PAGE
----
That difficult second draft pt 2

A few months ago I was working in a job that afforded me a bit more down time than I was used to and so, knowing that the first draft of my book was almost complete, I spent a lot of that time reading as much advice as I could on how to take a rough first draft and turn it into a polished finished product. Some of that advice seemed obvious, some of it less so. Some parts contradicted others, a few common points emerged. Having just finished the second draft of my book here is what I found from going through the process.

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That difficult second draft

Toward the end of last year I finished the first draft of the novel I had been working on for quite a long time. I had started writing it in early 2008, took a forced break from it due to illness at the beginning of 2009 and finally reached the end in December 2010. It was the third novel I had attempted and the only one to get as far as a finished draft. I didn’t really have much of a clue what I was doing when I started it, I had a general plot and several ideas for things that would happen along the way, but other than that I didn’t know what I was doing. I think when I started it I expected I would write five chapters, maybe six, before realising I had run out of ideas entirely. But that never happened. Instead I managed thirty chapters spread over 92,000 words with a beginning, a middle and an end.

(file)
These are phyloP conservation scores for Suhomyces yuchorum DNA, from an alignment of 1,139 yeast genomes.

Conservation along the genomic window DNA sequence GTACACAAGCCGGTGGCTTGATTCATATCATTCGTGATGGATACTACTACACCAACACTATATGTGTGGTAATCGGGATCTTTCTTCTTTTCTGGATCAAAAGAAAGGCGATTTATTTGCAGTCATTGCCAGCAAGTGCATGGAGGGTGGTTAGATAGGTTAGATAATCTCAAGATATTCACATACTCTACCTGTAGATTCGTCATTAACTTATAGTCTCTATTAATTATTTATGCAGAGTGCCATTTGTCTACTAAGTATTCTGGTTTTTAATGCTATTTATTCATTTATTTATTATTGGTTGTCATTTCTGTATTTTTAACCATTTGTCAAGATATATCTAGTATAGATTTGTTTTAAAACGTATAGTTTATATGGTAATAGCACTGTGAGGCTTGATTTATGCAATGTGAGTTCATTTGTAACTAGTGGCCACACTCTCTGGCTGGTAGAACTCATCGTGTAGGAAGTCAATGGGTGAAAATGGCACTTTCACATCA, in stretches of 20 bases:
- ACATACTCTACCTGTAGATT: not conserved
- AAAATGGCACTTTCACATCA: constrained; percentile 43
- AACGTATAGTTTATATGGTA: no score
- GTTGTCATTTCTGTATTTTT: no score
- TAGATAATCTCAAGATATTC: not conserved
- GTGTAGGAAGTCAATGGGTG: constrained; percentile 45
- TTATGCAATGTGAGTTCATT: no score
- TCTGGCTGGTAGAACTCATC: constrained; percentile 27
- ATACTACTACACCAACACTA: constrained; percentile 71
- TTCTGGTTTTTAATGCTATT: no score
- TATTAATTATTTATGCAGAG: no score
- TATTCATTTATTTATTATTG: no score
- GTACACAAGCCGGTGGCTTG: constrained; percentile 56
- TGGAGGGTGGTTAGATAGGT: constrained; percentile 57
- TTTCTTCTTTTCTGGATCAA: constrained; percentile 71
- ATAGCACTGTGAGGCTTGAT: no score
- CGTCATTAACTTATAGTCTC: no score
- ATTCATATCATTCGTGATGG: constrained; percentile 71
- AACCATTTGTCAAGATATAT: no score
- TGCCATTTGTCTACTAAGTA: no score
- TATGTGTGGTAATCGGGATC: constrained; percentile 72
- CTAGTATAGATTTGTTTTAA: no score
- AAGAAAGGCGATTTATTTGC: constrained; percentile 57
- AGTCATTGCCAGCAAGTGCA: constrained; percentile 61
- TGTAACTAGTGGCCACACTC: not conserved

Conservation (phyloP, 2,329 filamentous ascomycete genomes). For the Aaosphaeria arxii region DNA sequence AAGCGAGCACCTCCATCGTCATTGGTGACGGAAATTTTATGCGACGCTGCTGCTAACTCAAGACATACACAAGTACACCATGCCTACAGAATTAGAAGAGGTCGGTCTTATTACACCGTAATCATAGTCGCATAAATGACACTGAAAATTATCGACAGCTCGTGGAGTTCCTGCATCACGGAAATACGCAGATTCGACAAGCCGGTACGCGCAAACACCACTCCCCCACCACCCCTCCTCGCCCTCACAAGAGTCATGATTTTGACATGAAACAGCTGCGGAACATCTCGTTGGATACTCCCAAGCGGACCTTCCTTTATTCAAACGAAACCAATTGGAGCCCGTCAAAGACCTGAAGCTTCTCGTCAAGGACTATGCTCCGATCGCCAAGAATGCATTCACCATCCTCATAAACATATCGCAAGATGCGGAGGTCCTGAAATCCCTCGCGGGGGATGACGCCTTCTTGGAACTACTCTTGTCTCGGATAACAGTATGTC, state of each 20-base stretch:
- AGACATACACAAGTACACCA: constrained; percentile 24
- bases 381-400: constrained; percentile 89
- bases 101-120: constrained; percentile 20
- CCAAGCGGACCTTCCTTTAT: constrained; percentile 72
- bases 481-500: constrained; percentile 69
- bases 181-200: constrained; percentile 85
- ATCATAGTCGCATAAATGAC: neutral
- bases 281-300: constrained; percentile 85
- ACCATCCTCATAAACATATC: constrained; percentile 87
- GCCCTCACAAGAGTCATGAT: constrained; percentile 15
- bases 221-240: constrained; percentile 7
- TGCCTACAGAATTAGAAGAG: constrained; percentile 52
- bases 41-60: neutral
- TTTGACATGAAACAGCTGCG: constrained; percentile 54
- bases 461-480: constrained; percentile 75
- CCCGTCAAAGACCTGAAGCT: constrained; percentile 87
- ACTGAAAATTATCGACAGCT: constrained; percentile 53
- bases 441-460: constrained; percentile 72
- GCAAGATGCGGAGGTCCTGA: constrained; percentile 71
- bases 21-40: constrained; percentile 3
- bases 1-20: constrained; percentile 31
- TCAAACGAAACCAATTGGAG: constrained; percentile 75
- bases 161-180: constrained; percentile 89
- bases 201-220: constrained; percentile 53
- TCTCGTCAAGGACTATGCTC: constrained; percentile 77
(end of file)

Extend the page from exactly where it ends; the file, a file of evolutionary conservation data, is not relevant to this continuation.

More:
Now of course, as a thousand writing websites insist, the real work begins.

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Minor e-book criticisms

When I first bought my e-book reader about eight months ago I was initially sceptical about it. Most of that scepticism was put to rest on the first day when a combination of the bizarre beauty of electronic ink and the ease of buying a book and immediately reading it on the train were so wonderful that those initial concerns just faded away. I have since become a near complete convert. Now when I hear of a new book my first act is to look it up on the kindle library to see if it is available. When I discover one that is not I click the ‘tell the publisher I want to read this on kindle’ button, and then impatiently order a paper copy anyway. I am happy to have e-books and traditional books alongside one another and am comfortable reading either, but e-books are fast becoming my preference.
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